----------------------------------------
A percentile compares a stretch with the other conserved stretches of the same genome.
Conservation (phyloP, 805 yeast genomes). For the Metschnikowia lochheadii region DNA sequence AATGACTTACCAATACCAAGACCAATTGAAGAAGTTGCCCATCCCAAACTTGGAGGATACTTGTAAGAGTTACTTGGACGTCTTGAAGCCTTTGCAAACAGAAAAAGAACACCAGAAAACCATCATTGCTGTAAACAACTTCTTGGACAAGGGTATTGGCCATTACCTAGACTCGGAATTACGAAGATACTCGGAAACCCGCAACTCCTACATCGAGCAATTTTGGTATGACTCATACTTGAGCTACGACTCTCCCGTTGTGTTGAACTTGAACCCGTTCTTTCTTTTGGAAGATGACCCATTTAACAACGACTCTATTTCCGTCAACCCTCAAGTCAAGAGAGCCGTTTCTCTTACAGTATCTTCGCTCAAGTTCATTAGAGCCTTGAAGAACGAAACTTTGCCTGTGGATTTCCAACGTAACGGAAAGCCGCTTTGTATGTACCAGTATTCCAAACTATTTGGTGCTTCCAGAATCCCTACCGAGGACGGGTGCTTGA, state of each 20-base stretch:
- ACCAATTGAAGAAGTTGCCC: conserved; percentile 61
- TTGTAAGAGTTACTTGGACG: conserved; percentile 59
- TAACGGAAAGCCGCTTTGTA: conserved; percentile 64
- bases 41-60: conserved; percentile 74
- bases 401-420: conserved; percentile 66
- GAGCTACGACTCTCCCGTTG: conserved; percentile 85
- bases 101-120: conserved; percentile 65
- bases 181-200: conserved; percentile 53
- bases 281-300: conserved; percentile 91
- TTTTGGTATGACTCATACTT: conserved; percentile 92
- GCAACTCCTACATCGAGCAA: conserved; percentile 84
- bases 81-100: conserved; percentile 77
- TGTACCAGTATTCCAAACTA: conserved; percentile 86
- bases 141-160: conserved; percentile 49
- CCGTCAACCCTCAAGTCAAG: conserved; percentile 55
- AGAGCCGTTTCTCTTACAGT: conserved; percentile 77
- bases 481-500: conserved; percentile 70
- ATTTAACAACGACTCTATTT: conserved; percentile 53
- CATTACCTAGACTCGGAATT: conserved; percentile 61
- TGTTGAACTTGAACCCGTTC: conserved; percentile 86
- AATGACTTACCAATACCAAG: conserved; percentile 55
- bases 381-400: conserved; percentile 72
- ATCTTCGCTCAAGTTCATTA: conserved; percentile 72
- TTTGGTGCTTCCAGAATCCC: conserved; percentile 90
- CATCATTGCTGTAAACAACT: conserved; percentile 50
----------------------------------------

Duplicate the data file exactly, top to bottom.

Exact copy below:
A percentile compares a stretch with the other conserved stretches of the same genome.
Conservation (phyloP, 805 yeast genomes). For the Metschnikowia lochheadii region DNA sequence AATGACTTACCAATACCAAGACCAATTGAAGAAGTTGCCCATCCCAAACTTGGAGGATACTTGTAAGAGTTACTTGGACGTCTTGAAGCCTTTGCAAACAGAAAAAGAACACCAGAAAACCATCATTGCTGTAAACAACTTCTTGGACAAGGGTATTGGCCATTACCTAGACTCGGAATTACGAAGATACTCGGAAACCCGCAACTCCTACATCGAGCAATTTTGGTATGACTCATACTTGAGCTACGACTCTCCCGTTGTGTTGAACTTGAACCCGTTCTTTCTTTTGGAAGATGACCCATTTAACAACGACTCTATTTCCGTCAACCCTCAAGTCAAGAGAGCCGTTTCTCTTACAGTATCTTCGCTCAAGTTCATTAGAGCCTTGAAGAACGAAACTTTGCCTGTGGATTTCCAACGTAACGGAAAGCCGCTTTGTATGTACCAGTATTCCAAACTATTTGGTGCTTCCAGAATCCCTACCGAGGACGGGTGCTTGA, state of each 20-base stretch:
- ACCAATTGAAGAAGTTGCCC: conserved; percentile 61
- TTGTAAGAGTTACTTGGACG: conserved; percentile 59
- TAACGGAAAGCCGCTTTGTA: conserved; percentile 64
- bases 41-60: conserved; percentile 74
- bases 401-420: conserved; percentile 66
- GAGCTACGACTCTCCCGTTG: conserved; percentile 85
- bases 101-120: conserved; percentile 65
- bases 181-200: conserved; percentile 53
- bases 281-300: conserved; percentile 91
- TTTTGGTATGACTCATACTT: conserved; percentile 92
- GCAACTCCTACATCGAGCAA: conserved; percentile 84
- bases 81-100: conserved; percentile 77
- TGTACCAGTATTCCAAACTA: conserved; percentile 86
- bases 141-160: conserved; percentile 49
- CCGTCAACCCTCAAGTCAAG: conserved; percentile 55
- AGAGCCGTTTCTCTTACAGT: conserved; percentile 77
- bases 481-500: conserved; percentile 70
- ATTTAACAACGACTCTATTT: conserved; percentile 53
- CATTACCTAGACTCGGAATT: conserved; percentile 61
- TGTTGAACTTGAACCCGTTC: conserved; percentile 86
- AATGACTTACCAATACCAAG: conserved; percentile 55
- bases 381-400: conserved; percentile 72
- ATCTTCGCTCAAGTTCATTA: conserved; percentile 72
- TTTGGTGCTTCCAGAATCCC: conserved; percentile 90
- CATCATTGCTGTAAACAACT: conserved; percentile 50